1119 GMT March 06, 2021
Security agencies had in recent days warned of an increased risk of attack during the Christian holiday, AFP reported.
Terrorists in trucks and motorcycles stormed Pemi, a predominantly Christian village in Borno state on Thursday, shooting "indiscriminately" and setting buildings on fire, said Abwaku Kabu, a militia leader.
In many parts of Nigeria, communities have resorted for self-defense to armed vigilantes or militias, who work alongside the army.
"The terrorists killed seven people, burnt 10 homes and looted food supplies that were meant to be distributed to residents to celebrate Christmas," Kabu said.
A body was found on Friday morning, local community leader, Ayuba Alamson, said, raising the number of dead to seven.
The toll could rise as villagers fled into the bush during the attack and some people are still unaccounted for.
The terrorists, who drove from the group’s nearby Sambisa forest enclave, looted medical supplies from a hospital before setting it ablaze, the militia leader said, adding they also burnt a church and abducted a priest.
The village is located only 20 kilometers (12 miles) from Chibok, where Boko Haram kidnapped more than 200 schoolgirls six years ago.
Separately on Thursday, terrorists attacked another Christian community in Garkida, in neighboring Adamawa state, looting drug stores and food supplies before torching homes, residents told AFP.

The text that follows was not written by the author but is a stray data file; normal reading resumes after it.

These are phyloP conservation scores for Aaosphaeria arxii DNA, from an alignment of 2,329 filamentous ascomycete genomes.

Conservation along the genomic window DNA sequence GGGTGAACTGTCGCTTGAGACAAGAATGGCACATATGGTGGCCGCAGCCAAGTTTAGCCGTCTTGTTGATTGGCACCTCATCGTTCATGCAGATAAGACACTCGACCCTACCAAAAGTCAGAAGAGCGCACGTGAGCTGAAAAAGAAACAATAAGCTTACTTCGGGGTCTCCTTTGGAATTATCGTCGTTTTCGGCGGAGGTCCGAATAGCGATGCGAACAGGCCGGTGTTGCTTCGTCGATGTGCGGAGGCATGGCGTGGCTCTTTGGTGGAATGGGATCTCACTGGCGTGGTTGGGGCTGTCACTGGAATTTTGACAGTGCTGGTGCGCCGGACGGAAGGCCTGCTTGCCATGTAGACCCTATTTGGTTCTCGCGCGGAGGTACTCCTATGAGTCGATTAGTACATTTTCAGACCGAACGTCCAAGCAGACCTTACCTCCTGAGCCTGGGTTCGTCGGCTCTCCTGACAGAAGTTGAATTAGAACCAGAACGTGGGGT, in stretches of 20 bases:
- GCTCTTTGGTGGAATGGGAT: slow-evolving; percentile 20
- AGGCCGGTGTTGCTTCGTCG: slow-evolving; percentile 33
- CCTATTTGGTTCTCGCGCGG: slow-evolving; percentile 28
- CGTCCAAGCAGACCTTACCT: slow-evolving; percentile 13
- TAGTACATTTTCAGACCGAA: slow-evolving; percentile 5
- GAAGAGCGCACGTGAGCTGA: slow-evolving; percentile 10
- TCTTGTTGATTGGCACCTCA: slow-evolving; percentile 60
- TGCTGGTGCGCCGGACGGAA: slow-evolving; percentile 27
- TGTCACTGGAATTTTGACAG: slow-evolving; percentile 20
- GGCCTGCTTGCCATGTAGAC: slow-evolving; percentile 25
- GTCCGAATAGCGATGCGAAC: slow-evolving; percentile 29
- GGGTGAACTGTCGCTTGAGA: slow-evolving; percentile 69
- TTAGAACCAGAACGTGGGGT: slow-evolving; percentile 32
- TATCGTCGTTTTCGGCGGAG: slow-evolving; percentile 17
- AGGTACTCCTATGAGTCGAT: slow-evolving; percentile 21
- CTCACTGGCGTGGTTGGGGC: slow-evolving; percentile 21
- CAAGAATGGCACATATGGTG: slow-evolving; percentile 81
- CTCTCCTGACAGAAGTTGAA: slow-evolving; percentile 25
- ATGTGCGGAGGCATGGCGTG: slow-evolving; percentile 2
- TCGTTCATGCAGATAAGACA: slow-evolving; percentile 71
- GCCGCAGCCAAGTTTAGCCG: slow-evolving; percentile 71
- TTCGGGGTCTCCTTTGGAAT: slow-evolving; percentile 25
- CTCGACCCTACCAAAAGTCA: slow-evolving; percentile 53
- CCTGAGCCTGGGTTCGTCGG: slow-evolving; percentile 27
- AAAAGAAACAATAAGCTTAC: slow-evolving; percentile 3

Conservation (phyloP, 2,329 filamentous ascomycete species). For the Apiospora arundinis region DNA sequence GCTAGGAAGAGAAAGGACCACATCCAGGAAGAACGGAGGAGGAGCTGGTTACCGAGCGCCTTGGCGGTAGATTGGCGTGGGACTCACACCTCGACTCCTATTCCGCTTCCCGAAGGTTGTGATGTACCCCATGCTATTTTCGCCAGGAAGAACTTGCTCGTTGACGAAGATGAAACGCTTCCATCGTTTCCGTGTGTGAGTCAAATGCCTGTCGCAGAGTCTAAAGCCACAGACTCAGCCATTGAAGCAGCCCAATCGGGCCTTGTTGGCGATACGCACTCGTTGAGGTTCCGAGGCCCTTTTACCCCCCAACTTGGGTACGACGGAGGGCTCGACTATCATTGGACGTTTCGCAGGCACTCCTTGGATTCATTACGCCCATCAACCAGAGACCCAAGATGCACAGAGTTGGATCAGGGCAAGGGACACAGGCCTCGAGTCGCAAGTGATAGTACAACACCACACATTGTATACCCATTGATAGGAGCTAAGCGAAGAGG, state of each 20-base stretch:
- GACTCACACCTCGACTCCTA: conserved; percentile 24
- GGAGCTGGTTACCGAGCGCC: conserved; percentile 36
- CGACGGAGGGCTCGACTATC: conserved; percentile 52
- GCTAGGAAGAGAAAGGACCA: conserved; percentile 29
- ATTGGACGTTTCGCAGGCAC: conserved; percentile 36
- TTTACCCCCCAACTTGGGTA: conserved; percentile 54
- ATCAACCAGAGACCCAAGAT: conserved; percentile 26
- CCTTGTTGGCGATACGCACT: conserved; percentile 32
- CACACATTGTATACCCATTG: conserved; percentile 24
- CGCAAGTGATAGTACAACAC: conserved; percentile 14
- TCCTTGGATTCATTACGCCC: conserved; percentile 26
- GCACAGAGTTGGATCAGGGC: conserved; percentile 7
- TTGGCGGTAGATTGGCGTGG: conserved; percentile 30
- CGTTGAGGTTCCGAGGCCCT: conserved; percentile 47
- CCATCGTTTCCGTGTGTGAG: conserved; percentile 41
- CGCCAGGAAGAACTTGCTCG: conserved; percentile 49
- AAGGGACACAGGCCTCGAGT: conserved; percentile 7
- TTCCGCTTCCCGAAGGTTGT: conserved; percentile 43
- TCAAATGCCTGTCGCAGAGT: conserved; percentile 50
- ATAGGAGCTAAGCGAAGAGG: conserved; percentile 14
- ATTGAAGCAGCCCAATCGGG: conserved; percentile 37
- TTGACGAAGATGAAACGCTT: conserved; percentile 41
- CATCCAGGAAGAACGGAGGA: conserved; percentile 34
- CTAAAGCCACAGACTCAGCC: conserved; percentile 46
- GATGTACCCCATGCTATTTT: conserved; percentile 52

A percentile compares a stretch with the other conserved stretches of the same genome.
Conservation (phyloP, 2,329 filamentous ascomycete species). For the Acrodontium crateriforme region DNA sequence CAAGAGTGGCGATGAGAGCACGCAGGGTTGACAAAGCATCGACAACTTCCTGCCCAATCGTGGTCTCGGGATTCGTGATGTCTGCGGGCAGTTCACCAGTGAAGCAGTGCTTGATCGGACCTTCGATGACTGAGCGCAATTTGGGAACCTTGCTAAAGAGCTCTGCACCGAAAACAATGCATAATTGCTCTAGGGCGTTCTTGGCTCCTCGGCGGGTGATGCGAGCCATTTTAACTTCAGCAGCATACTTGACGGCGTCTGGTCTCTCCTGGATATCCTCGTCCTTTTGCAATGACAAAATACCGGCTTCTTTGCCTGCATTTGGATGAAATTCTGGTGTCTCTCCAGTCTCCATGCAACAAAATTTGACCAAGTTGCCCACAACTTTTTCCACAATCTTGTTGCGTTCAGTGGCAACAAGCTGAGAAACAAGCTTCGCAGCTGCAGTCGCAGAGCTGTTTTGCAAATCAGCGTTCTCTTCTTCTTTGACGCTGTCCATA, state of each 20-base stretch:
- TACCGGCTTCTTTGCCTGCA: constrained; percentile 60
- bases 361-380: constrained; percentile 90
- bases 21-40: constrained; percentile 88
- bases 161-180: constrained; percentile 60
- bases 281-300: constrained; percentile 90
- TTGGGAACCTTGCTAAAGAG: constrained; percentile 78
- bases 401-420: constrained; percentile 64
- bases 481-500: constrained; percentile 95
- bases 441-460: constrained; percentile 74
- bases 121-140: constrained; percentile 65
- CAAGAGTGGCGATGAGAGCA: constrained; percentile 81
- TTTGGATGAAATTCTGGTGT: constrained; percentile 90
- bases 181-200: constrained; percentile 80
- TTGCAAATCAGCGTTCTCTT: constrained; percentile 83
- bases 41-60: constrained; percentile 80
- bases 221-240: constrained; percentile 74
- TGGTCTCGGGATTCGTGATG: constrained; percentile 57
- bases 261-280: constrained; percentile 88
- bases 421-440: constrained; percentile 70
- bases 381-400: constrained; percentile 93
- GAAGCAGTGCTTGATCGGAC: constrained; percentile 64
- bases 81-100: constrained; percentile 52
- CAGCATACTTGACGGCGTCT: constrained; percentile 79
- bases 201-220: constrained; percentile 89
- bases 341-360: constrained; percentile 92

There were no reports of casualties from that attack.
Nigeria's security agency, the Department of State Services, issued a warning on Tuesday about planned attacks.
The DSS asked Nigerians "to be extra vigilant and report strange movements", while assuring that it was “collaborating with other sister agencies to ensure that adequate measures are put in place for protection of lives and property”.
President Muhammadu Buhari in a statement on Thursday "reiterated the promise of his administration to remain unyielding in confronting the Boko Haram insurgency as well as other forms of criminality."
"For me, providing security for all residents in the country remains an article of faith," Buhari said in a written Christmas message.
The 78-year-old urged citizens to volunteer "intelligence/information on activities of armed bandits, insurgents and other criminal elements within their communities in order to put an end to this blight”.
The decade-long conflict in Nigeria's northeast has killed 36,000 people and displaced around two million from their homes, according to the United Nations.
Violence has spread to neighboring Niger, Chad and Cameroon, prompting regional countries to form a military coalition to fight the terrorist groups.